Bioenergy: Photo of field crop
Bioenergy comes from organic materials (anything that used to be alive or part of a living thing: leaves, branches, wood chips, paper, algae, manure). Biomass can be used to produce electricity; can be converted into liquid fuels (called “biofuels”); or can be burned to produce heat for cooking or other uses (such as wood in a barbecue grill).

Biomass is plant and animal matter, including energy crops, wood, grasses, algae, vegetable oils, and agricultural and municipal wastes.

Biofuels are liquid fuels made from biomass. As defined in Chapter 486J-1 of the Hawaii Revised Statutes, “Biofuels means liquid or gaseous fuels produced from organic sources such as biomass crops, agricultural residues, and oil crops, such as palm oil, canola oil, soybean oil, waste cooking oil, grease, and food wastes, animal residues and wastes, and sewage and landfill wastes.”

They include:

  • Ethanol
  • Biodiesel
  • Bio-based diesel fuel (also known as green diesel)
  • Bio-based gasoline (also known as green gasoline)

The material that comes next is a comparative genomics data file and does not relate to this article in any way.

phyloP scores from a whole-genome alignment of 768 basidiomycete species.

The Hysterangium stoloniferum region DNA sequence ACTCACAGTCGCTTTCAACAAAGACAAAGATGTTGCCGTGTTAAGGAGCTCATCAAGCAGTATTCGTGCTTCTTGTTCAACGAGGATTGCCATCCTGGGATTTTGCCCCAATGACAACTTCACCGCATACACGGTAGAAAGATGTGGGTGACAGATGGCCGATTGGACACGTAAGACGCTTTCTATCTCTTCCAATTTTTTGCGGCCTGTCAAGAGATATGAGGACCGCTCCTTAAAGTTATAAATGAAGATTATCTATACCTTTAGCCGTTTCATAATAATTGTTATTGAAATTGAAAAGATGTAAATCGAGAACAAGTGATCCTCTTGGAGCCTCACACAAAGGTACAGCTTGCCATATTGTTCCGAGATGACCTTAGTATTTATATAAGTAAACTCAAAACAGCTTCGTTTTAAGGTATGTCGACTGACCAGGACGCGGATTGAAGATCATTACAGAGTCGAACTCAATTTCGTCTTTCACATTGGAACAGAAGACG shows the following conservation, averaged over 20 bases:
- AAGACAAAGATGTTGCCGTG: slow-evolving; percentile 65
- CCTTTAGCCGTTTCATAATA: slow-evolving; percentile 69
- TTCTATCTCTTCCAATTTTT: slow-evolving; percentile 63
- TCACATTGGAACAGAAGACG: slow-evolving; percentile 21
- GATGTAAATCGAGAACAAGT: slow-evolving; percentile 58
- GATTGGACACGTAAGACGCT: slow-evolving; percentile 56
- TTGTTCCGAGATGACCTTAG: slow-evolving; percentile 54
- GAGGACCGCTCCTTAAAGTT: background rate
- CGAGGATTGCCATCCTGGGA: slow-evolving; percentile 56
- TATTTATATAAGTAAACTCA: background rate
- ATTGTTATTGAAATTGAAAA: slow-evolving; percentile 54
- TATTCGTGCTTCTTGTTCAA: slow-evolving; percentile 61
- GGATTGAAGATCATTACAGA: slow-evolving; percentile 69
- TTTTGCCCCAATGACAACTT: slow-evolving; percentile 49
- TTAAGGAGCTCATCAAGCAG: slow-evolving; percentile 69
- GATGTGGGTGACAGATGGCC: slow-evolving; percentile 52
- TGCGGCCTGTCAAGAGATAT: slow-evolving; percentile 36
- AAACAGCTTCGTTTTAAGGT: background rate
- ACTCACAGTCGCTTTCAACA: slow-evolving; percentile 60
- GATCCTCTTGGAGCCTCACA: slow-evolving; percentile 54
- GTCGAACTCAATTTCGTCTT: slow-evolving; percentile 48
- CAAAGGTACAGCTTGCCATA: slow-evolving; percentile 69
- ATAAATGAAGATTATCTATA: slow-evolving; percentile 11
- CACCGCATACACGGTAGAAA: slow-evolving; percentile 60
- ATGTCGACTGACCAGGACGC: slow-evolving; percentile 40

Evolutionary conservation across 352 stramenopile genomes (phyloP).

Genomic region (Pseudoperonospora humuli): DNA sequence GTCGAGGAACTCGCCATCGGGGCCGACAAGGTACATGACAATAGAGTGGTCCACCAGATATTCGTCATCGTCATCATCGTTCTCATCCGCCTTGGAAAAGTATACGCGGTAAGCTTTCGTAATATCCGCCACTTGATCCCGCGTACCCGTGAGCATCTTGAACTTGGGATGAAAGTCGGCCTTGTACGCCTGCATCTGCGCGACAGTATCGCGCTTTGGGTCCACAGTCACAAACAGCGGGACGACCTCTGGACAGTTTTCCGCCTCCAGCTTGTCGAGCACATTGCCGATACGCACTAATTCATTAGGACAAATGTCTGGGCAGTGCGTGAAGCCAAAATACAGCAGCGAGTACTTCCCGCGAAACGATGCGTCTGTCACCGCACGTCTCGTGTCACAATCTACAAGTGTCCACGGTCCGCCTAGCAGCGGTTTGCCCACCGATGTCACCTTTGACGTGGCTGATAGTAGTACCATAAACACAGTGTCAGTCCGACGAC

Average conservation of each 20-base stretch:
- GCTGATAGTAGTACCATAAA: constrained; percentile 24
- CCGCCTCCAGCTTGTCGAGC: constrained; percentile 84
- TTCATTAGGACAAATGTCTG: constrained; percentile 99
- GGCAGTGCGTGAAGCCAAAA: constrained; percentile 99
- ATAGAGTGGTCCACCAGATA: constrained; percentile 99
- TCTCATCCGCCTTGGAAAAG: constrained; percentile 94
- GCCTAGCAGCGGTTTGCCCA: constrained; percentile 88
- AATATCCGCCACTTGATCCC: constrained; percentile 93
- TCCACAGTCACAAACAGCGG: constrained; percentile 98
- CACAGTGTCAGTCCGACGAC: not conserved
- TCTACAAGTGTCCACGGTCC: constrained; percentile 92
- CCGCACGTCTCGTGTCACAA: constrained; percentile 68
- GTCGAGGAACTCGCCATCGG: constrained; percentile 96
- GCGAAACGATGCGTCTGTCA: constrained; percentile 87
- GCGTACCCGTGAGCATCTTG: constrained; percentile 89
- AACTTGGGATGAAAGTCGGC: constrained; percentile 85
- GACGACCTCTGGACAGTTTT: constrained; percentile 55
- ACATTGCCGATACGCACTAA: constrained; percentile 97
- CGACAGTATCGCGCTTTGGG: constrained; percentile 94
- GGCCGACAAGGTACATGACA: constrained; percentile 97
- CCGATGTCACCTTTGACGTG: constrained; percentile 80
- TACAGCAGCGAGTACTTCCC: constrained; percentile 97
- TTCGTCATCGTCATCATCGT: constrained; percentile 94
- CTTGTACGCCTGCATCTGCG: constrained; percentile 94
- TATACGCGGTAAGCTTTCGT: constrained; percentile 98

• Bio-based jet fuel (including hydrotreated renewable jet and alcohol-to-jet)
  • Bio-based pyrolysis oils
  • Hydrogen (from biomass sources)
Hawaii’s current use of petroleum-based fuels (million gallons/yr) 1,800 Algae oil yields demonstrated on Kauai 2,000 gal/acre
Hawaii’s current cost per gallon of biofuels $2.90 Hawaii’s potential liquid biofuel waste production (mil gal/yr) 97
Hawaii’s current cost of kWh for biofuel generated 40¢/kWh Hawaii’s potential ethanol production from energy crops 1,202


For additional information:

For information and data on renewable energy and energy efficiency in Hawaii, download Hawaii Energy Facts & Figures, November 2016 Edition.

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